Lindsay Peyton
Joe Hedges, Washington State Department of Transportation’s administrator of the project Alaskan Way Viaduct Replacement Program, addressed the West Seattle Chamber of Commerce during its luncheon meeting on Thursday, June 8.

A light at the end of the tunnel project -- Washington State Department of Transportation’s Joe Hedges speaks at West Seattle Chamber luncheon

By Lindsay Peyton

Replacing the Alaskan Way Viaduct with a tunnel through the center of Seattle has been a monumental job.

Joe Hedges, Washington State Department of Transportation’s administrator of the project, compared the task with another giant step during his address to the West Seattle Chamber on Thursday, June 8.

“It was deemed to be, in the tunneling world, going to the moon,” he said.

Hedges added that the $1.4 billion tunnel, which is 60-ft. in diameter and 5 stories high, is “within the five top projects in the nation right now.”

The structure will house a two-story, two-lane road with 8-ft. shoulders. A ventilation system will extract 1.14 billion cubic feet of air per minute.

“A tunnel this diameter has never been bored in soft dirt before – the first of it’s kind,” Hedges said.

In fact, he believes that the Alaskan Way Viaduct Replacement has been inspiring to others in construction and engineering industries.

“Seattle’s set the new gold standard for tunnels,” Hedges said.” As a result, the interest in tunneling is piquing.”

There’s a light at the end of the project for Seattle, he added, as the entire $3.4 billion construction effort is 85 percent complete.

“All that two decades [of and thousands of people’s contribution of is going to transform Seattle for the next couple of centuries,” Hedges said.

The most recent portion was the Dearborn Street off-ramp bridge.

“That’s the next generation bridge,” Hedges said. “It’s a bridge not just designed to stay standing and safe during an earthquake but to survive an earthquake.”

He said new technology and the use of titanium rebar and flexible concrete made the bridge more durable. “This is a prototype that will survive and endure,” he said.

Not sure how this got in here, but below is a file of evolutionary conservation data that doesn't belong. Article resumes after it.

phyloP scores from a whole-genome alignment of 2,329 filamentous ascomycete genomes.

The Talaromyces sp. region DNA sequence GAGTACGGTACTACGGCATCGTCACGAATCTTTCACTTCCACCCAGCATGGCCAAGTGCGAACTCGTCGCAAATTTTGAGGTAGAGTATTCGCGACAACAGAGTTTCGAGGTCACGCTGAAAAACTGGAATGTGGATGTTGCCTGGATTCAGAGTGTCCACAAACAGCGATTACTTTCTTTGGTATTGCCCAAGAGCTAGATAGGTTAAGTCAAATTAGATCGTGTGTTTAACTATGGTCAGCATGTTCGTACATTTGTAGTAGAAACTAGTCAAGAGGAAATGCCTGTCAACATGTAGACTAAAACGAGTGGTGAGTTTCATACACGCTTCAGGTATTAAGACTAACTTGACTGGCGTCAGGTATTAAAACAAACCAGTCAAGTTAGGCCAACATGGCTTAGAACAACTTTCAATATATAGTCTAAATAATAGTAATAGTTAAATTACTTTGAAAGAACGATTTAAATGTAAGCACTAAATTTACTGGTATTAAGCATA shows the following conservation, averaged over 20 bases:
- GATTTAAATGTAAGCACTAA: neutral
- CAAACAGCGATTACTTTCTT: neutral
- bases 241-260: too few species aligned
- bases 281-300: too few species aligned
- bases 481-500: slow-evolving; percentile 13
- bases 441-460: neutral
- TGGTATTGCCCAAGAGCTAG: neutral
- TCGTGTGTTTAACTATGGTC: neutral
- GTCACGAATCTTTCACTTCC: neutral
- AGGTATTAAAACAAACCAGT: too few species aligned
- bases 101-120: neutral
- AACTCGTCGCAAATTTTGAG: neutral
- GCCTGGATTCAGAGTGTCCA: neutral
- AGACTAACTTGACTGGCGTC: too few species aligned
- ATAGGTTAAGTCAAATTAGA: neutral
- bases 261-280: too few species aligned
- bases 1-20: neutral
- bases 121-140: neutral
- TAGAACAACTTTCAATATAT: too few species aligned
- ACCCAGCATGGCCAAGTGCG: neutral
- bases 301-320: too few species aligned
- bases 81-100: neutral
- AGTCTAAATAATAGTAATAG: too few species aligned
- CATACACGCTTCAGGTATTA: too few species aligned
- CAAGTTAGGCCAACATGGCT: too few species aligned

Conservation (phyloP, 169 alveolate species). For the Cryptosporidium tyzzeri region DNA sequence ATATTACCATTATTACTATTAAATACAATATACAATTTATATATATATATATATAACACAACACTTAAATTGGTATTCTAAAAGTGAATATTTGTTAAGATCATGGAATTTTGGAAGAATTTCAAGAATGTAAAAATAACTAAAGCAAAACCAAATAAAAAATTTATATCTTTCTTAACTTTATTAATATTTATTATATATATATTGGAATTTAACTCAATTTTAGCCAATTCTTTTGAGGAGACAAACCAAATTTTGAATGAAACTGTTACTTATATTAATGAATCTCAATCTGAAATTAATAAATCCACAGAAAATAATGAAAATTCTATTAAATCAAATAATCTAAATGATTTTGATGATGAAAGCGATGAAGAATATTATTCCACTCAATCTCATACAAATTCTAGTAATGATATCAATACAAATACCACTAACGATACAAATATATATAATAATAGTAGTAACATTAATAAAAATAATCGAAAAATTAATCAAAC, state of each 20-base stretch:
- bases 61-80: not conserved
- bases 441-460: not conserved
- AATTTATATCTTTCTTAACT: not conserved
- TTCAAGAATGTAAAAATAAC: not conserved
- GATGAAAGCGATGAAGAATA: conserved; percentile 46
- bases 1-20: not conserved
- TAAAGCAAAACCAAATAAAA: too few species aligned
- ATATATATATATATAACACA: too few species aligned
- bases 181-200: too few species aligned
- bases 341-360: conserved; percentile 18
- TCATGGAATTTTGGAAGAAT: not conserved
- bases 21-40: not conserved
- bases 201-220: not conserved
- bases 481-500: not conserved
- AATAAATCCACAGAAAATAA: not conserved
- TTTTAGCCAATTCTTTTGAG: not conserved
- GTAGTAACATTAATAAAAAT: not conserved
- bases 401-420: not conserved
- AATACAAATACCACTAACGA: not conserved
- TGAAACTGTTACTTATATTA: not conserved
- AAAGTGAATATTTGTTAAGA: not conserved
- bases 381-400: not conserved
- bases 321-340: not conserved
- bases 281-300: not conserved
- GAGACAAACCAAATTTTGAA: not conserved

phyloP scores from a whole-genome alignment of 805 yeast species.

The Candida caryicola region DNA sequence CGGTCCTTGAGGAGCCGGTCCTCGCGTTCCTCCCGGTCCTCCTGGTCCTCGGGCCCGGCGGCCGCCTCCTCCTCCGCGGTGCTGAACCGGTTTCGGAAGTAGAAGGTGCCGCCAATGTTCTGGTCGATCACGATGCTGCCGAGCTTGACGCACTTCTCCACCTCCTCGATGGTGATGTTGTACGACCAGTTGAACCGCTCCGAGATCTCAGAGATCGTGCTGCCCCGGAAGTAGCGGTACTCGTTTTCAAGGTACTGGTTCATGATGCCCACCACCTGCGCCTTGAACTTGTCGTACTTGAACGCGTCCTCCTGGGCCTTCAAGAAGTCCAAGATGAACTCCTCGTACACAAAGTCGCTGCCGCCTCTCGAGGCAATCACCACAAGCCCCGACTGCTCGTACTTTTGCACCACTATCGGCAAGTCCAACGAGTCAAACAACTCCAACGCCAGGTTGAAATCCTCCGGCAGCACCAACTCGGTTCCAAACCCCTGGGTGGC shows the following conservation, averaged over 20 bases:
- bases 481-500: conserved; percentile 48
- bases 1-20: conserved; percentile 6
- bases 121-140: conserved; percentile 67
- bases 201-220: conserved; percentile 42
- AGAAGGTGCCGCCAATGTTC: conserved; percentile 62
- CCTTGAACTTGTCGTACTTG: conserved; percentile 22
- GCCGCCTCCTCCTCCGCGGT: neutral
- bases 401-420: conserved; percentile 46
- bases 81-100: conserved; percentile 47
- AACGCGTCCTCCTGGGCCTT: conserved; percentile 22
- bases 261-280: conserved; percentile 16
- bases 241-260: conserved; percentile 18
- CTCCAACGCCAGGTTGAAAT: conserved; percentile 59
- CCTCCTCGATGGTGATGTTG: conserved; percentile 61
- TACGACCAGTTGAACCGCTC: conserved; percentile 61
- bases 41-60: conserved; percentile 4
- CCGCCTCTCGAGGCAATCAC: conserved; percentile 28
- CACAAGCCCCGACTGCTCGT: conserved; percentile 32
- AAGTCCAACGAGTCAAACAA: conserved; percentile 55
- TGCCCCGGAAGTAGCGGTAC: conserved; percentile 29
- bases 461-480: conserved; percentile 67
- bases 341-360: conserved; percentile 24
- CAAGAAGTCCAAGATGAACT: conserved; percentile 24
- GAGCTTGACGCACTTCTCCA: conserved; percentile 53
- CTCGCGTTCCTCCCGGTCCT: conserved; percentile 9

The next major step is tearing down the Viaduct, Hedges said.

He admitted that city residents are upset about losing the roadway – and their view of Seattle.

He believes that the tunnel will pay off, however, due to the addition of surface streets along the waterfront.

“It’s going to improve the mobility of Seattle,” Hedges said.

He explained that the northbound lane of the tunnel is two-thirds of the way completed.

“As we were boring, the construction was going on in back of us,” he said. “The road is being built. Right now, things are going very smoothly with the roadway. No issues there.”

The SR 99 tunneling machine, nicknamed Bertha, will now be demolished, and the heavy steel saved for salvage.

“Now her reward for a great job done is dissection,” Hedges said. “We’re taking her apart piece by piece.”

A part of Bertha could be saved and turned into a monument.

While the Viaduct is being demolished, there will be no ability to traverse roadways in that area.

“For three weeks or so – no tunnel, no Viaduct,” Hedges said.

The tunnel is slated to open in January 2019

Once complete, there will be a toll for those traveling on the underground roadway.

Hedges did not know the amount that will be charged.

“As soon as you toll the road, regardless of the toll, significant diversion happens,” Hedges said.

He still believes that the tunnel will be widely used to avoid traffic congestion downtown.

Pete Spalding, a member of the chamber’s board of directors, also served on an advisory committee concerning the Viaduct.

“I’ve been attending meetings on the Viaduct for 10 years,” he said. “The first year, we met 21 times. Our choice was to move forward with the tunnel. Now all the construction is going to come to an end. Bertha is finished digging.”

Spalding believes West Seattle residents will benefit from the tunnel, especially if they want to quickly move to the north side of town.

“It’s going to be a big advantage,” he said.

When the existing streets connect across where the Viaduct once stood, Spalding said traffic will move faster.

“They’re going to be able to reconnect portions of the street grid that have been disconnected since they opened the Viaduct,” he said. “What was once blocked by 99 won’t be anymore.”

For more information about the Alaskan Way Viaduct Replacement Program, visit

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